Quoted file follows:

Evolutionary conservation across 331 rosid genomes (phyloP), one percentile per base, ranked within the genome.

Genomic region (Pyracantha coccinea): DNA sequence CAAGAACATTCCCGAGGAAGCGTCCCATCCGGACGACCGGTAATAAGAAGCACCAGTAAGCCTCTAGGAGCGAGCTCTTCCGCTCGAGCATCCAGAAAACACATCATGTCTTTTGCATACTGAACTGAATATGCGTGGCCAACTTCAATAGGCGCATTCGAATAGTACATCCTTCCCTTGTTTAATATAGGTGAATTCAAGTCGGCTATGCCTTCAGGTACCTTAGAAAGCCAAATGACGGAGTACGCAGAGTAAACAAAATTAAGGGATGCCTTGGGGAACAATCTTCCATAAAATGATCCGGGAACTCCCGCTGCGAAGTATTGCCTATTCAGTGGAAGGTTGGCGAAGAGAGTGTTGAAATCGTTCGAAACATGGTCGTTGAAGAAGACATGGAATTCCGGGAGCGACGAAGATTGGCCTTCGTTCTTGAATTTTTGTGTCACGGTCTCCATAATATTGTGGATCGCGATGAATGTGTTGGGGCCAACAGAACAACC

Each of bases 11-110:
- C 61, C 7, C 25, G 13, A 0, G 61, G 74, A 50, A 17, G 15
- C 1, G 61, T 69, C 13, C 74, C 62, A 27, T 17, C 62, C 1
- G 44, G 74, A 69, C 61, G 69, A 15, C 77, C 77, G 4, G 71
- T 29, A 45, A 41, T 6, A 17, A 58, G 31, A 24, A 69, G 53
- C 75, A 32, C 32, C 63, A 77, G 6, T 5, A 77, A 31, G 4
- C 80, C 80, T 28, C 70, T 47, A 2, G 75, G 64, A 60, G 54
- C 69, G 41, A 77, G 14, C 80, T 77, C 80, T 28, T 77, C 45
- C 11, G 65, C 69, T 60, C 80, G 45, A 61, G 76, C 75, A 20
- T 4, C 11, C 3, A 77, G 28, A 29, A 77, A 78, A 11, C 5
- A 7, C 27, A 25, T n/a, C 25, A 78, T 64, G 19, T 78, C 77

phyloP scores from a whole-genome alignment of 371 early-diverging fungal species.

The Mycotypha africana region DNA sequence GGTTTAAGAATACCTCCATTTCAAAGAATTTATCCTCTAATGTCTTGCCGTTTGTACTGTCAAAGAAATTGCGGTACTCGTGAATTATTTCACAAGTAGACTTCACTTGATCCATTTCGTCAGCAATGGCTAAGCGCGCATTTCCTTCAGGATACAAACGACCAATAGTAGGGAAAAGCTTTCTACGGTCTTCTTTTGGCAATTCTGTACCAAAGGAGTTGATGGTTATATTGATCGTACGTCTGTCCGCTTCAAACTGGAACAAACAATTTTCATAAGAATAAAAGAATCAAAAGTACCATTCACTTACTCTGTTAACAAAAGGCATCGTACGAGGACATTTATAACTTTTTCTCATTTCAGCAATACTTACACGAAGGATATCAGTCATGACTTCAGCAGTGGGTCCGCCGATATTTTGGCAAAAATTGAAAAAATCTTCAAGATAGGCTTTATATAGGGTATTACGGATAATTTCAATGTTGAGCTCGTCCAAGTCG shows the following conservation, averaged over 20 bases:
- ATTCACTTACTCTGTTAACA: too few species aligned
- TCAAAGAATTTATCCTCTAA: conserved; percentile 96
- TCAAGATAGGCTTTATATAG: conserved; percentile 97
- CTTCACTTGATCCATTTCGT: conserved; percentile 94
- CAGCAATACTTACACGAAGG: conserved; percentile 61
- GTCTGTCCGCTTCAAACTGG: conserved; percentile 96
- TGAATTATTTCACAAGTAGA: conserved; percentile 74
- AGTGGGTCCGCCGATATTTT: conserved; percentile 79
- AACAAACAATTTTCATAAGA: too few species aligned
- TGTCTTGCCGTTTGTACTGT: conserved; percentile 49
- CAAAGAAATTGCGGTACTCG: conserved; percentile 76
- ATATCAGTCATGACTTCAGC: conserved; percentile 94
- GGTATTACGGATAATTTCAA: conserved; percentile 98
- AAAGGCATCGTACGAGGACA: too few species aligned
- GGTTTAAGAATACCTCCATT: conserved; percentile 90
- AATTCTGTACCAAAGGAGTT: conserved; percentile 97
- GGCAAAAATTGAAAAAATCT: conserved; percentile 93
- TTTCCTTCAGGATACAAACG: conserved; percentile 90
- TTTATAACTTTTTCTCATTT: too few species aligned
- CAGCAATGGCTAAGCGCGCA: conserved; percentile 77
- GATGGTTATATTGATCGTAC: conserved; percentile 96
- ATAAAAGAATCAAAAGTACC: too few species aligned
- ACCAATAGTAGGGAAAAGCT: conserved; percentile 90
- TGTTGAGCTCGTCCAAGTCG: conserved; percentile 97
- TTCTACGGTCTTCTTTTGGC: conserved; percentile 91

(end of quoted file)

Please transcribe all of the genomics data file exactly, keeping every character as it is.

Evolutionary conservation across 331 rosid genomes (phyloP), one percentile per base, ranked within the genome.

Genomic region (Pyracantha coccinea): DNA sequence CAAGAACATTCCCGAGGAAGCGTCCCATCCGGACGACCGGTAATAAGAAGCACCAGTAAGCCTCTAGGAGCGAGCTCTTCCGCTCGAGCATCCAGAAAACACATCATGTCTTTTGCATACTGAACTGAATATGCGTGGCCAACTTCAATAGGCGCATTCGAATAGTACATCCTTCCCTTGTTTAATATAGGTGAATTCAAGTCGGCTATGCCTTCAGGTACCTTAGAAAGCCAAATGACGGAGTACGCAGAGTAAACAAAATTAAGGGATGCCTTGGGGAACAATCTTCCATAAAATGATCCGGGAACTCCCGCTGCGAAGTATTGCCTATTCAGTGGAAGGTTGGCGAAGAGAGTGTTGAAATCGTTCGAAACATGGTCGTTGAAGAAGACATGGAATTCCGGGAGCGACGAAGATTGGCCTTCGTTCTTGAATTTTTGTGTCACGGTCTCCATAATATTGTGGATCGCGATGAATGTGTTGGGGCCAACAGAACAACC

Each of bases 11-110:
- C 61, C 7, C 25, G 13, A 0, G 61, G 74, A 50, A 17, G 15
- C 1, G 61, T 69, C 13, C 74, C 62, A 27, T 17, C 62, C 1
- G 44, G 74, A 69, C 61, G 69, A 15, C 77, C 77, G 4, G 71
- T 29, A 45, A 41, T 6, A 17, A 58, G 31, A 24, A 69, G 53
- C 75, A 32, C 32, C 63, A 77, G 6, T 5, A 77, A 31, G 4
- C 80, C 80, T 28, C 70, T 47, A 2, G 75, G 64, A 60, G 54
- C 69, G 41, A 77, G 14, C 80, T 77, C 80, T 28, T 77, C 45
- C 11, G 65, C 69, T 60, C 80, G 45, A 61, G 76, C 75, A 20
- T 4, C 11, C 3, A 77, G 28, A 29, A 77, A 78, A 11, C 5
- A 7, C 27, A 25, T n/a, C 25, A 78, T 64, G 19, T 78, C 77

phyloP scores from a whole-genome alignment of 371 early-diverging fungal species.

The Mycotypha africana region DNA sequence GGTTTAAGAATACCTCCATTTCAAAGAATTTATCCTCTAATGTCTTGCCGTTTGTACTGTCAAAGAAATTGCGGTACTCGTGAATTATTTCACAAGTAGACTTCACTTGATCCATTTCGTCAGCAATGGCTAAGCGCGCATTTCCTTCAGGATACAAACGACCAATAGTAGGGAAAAGCTTTCTACGGTCTTCTTTTGGCAATTCTGTACCAAAGGAGTTGATGGTTATATTGATCGTACGTCTGTCCGCTTCAAACTGGAACAAACAATTTTCATAAGAATAAAAGAATCAAAAGTACCATTCACTTACTCTGTTAACAAAAGGCATCGTACGAGGACATTTATAACTTTTTCTCATTTCAGCAATACTTACACGAAGGATATCAGTCATGACTTCAGCAGTGGGTCCGCCGATATTTTGGCAAAAATTGAAAAAATCTTCAAGATAGGCTTTATATAGGGTATTACGGATAATTTCAATGTTGAGCTCGTCCAAGTCG shows the following conservation, averaged over 20 bases:
- ATTCACTTACTCTGTTAACA: too few species aligned
- TCAAAGAATTTATCCTCTAA: conserved; percentile 96
- TCAAGATAGGCTTTATATAG: conserved; percentile 97
- CTTCACTTGATCCATTTCGT: conserved; percentile 94
- CAGCAATACTTACACGAAGG: conserved; percentile 61
- GTCTGTCCGCTTCAAACTGG: conserved; percentile 96
- TGAATTATTTCACAAGTAGA: conserved; percentile 74
- AGTGGGTCCGCCGATATTTT: conserved; percentile 79
- AACAAACAATTTTCATAAGA: too few species aligned
- TGTCTTGCCGTTTGTACTGT: conserved; percentile 49
- CAAAGAAATTGCGGTACTCG: conserved; percentile 76
- ATATCAGTCATGACTTCAGC: conserved; percentile 94
- GGTATTACGGATAATTTCAA: conserved; percentile 98
- AAAGGCATCGTACGAGGACA: too few species aligned
- GGTTTAAGAATACCTCCATT: conserved; percentile 90
- AATTCTGTACCAAAGGAGTT: conserved; percentile 97
- GGCAAAAATTGAAAAAATCT: conserved; percentile 93
- TTTCCTTCAGGATACAAACG: conserved; percentile 90
- TTTATAACTTTTTCTCATTT: too few species aligned
- CAGCAATGGCTAAGCGCGCA: conserved; percentile 77
- GATGGTTATATTGATCGTAC: conserved; percentile 96
- ATAAAAGAATCAAAAGTACC: too few species aligned
- ACCAATAGTAGGGAAAAGCT: conserved; percentile 90
- TGTTGAGCTCGTCCAAGTCG: conserved; percentile 97
- TTCTACGGTCTTCTTTTGGC: conserved; percentile 91